By: E&P Staff
After a long weekend off, the defense took the field on Monday morning and attempted to hold the line against the prosecution in the perjury trial of I. Lewis “Scooter” Libby in Washington, D.C. The witness list remains in flux, and could include Libby himself and Vice President Cheney — or maybe not.
But by late morning, Bob Woodward and Walter Pincus of The Washington Post had taken the stand, followed by David Sanger of The New York Times. Pincus said that Libby did not leak Valerie Plame’s identity — but Ari Fleischer did. Then Robert Novak took the stand just after lunch. He named Karl Rove and Richard Armitage as the two sources for his famous “outing” column.
Novak said Armitage, a key State Dept. official, was his primary source and Rove only a “confirming” source. On July 8, 2003, Armitage referred to former Ambassador Joe Wilson’s wife as “Valerie” and Novak then looked up his name in Who’s Who to determine that he last name seemed to be Plame.
He also said that he had no idea she was covert and called her an “operative” in his column probably because he was so used to using that term in relation to “political operatives.” He talked to Libby around the same day and Libby did not mention Plame, Novak said.
The defense asked when he finished the Plame column and Novak answered around noon on July 11, 2003. He was then asked how quickly it is sent out by his syndicate and he said, pretty much right away. The defense is clearly suggesting that it could have been published or at least seen by someone before its July 14, 2003, publication date.
Novak said it was embargoed until the 14th but it’s possible someone could have seen it come off the wire in a media office before then.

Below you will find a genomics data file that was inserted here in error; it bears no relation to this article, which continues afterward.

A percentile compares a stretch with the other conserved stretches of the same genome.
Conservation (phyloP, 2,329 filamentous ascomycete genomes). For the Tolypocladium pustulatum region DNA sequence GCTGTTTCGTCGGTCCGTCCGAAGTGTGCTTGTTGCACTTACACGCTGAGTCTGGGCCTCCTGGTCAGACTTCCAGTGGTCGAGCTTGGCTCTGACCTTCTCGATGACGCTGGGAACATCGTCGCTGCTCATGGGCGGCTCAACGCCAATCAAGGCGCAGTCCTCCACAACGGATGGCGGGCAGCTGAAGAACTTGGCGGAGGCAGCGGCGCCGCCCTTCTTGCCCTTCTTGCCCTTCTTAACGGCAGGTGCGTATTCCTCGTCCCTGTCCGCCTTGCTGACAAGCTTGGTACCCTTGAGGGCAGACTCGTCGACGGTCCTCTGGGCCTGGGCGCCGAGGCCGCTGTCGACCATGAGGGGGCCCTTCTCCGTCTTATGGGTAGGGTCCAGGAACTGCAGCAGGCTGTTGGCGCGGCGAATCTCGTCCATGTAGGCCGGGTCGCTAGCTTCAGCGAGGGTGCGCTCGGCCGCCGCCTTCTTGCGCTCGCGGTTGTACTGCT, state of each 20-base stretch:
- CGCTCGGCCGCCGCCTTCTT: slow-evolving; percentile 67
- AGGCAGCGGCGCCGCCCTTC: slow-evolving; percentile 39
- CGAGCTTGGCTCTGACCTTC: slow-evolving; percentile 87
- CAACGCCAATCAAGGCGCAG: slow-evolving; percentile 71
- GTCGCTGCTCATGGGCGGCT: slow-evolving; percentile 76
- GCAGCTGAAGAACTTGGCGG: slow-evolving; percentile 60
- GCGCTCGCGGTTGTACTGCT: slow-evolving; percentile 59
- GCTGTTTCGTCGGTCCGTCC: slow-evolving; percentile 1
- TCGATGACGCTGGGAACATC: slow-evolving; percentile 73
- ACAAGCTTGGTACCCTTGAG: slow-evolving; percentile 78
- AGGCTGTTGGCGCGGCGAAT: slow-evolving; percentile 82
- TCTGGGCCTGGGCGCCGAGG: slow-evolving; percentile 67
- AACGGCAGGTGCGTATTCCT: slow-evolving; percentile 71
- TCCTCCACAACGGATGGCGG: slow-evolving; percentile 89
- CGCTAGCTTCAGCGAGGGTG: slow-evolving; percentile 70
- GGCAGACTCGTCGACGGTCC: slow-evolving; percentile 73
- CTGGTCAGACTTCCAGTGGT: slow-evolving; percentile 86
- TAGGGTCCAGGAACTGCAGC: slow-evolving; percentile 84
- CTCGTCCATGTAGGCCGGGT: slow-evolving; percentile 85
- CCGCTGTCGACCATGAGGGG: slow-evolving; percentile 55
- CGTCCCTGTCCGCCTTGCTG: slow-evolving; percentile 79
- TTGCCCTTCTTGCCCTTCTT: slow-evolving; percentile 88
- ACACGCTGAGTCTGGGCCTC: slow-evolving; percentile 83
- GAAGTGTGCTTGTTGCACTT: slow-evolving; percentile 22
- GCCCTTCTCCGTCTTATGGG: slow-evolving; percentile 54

Then, in what could be a key (and hotly contested) new bit of information, Novak said he had quickly shared the column (pre-publication) with a lobbyist friend named Rick Hohlt. Novak thinks Hohlt told him later that he had mentioned to a White House contact at that time that a very interesting article would be appearing very soon.
He also described how he came to talk to the grand jury about all this. He said he refused to offer up the sources in a first meeting, but after getting waivers — when it was clear that the prosecution knew who they were — he then named Rove and Armitage.
After cross-examination, yet another reporter followed Novak to the stand — Glenn Kessler of The Washington Post.
He was asked about talking to Libby in July 2003, leading to one of the most entertaining moments of the trial: Kessler said he had taken the call from Libby while in the elephant house at the zoo, where he had taken his children. This, he said, helped make the chat memorable. Yes, he was able to focus on that call, but he did have to tell his 10- year-old son to watch the others and keep them from harm….
In any case, Plame did not come up in that call, he said.
Quickly, Evan Thomas of Newsweek appeared on the stand, and almost as quickly he was gone, after stating that he too had talked to Libby in this time-frame and Libby had not leaked Plame’s name.